Review: Anthony Jimenez – Time Under Tension

Anthony Jimenez has serious goals when it comes to Detroit’s underground techno scene. His debut EP, Time Under Tension, soon to be released by Blank Code, is a surprisingly solid first step into production for this DJ who has made a name for himself locally with his appearances at Scene, Blank Code’s monthly techno event at the Works in Detroit. In fact, Jimenez moved from Cleveland to Detroit a couple years ago specifically in order to be part of and contribute to the underground techno that was happening around the Scene shows. That earnest desire to make techno from and for that circle of fans, DJs, and producers comes through in six tracks that sound purposeful, poised, and designed for some serious ritualistic dancing in the club.

The title, Time Under Tension, expresses to me the economy of style that characterizes this EP. The tracks have a spareness and patience that sounds like time is being carefully measured out into powerful danceable quanta using the fewest elements necessary. Don’t get me wrong – these tracks don’t sound minimal. But they do sound planned and controlled to create a deep dub techno sound that is devoid of extraneous sounds, unnecessary business, and any kind of showy flash. Solid is another word that comes to mind. Fundamental elements of the sonic palette, specifically the slightly fuzzy softness in the kick drum and the general ambience of the spaces between the sounds, have a distinct Detroit style to my ears. In most respects, these tracks are working within the techno circuit that first arced between Detroit’s more minimal and industrial techno offerings and the dub-inflected and new wave-oriented Berlin sound and that is currently being redefined and refined in another round of experimentation that, in my opinion, is oriented toward reaffirming an active underground centered on techno’s simple internal logic – a challenging modernist aesthetic served up in an ecstatic dance club experience.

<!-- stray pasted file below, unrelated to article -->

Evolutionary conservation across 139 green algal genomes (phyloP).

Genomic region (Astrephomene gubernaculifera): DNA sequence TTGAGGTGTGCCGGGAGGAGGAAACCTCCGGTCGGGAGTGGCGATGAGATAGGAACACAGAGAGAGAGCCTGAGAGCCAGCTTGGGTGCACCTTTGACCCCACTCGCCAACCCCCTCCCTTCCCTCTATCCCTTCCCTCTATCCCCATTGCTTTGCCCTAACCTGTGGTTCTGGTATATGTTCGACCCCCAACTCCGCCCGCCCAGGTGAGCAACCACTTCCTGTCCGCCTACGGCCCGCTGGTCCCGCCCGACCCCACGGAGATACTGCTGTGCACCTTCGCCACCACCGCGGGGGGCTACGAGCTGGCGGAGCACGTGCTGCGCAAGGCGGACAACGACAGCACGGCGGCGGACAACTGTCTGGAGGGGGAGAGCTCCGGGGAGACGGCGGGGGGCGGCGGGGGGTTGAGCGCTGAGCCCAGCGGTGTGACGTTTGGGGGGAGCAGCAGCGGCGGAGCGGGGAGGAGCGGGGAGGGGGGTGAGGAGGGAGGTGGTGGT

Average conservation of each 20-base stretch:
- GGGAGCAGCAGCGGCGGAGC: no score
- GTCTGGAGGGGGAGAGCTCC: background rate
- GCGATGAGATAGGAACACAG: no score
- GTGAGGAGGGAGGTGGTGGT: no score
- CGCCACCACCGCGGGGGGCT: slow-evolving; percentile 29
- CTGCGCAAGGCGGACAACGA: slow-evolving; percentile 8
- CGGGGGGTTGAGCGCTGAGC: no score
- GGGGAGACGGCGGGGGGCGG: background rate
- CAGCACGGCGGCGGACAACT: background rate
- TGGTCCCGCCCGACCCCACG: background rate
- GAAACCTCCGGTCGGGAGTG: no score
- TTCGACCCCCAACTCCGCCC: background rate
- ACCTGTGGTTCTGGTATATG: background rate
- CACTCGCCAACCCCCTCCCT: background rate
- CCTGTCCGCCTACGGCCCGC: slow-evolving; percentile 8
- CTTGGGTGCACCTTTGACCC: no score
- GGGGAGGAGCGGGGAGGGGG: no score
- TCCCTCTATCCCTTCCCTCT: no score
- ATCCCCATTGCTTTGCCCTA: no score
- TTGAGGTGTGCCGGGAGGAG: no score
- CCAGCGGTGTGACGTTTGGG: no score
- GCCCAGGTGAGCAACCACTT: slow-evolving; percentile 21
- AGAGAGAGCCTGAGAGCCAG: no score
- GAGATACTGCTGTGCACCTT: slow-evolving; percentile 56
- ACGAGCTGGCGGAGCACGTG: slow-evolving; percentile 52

Five of the six tracks on the EP are full-on, dance-oriented works that present consistently strong and interesting beats over which arches a well-placed and carefully textured architecture of sound. Breaks, fills, and drops are superbly timed to build anticipation and deliver satisfaction. The one markedly different track is the opener, Eternal, which is a slow and introspective atmospheric piece. Equally well-designed as the dancier tracks, Eternal, with its droning backdrop occasionally pierced by a steadily-struck distorted temple bell sound, a plodding bass, and simple delayed vocal utterances, introduces the EP as a serious, meditative exploration of deep techno. The introspective mood carries on into the well-paced, non-stop dance tracks that follow with surprising consistency. I recommend the EP as a whole and look forward to what more Jimenez has to contribute to Detroit’s and the globe’s ongoing exploration of techno as sound and dance experience.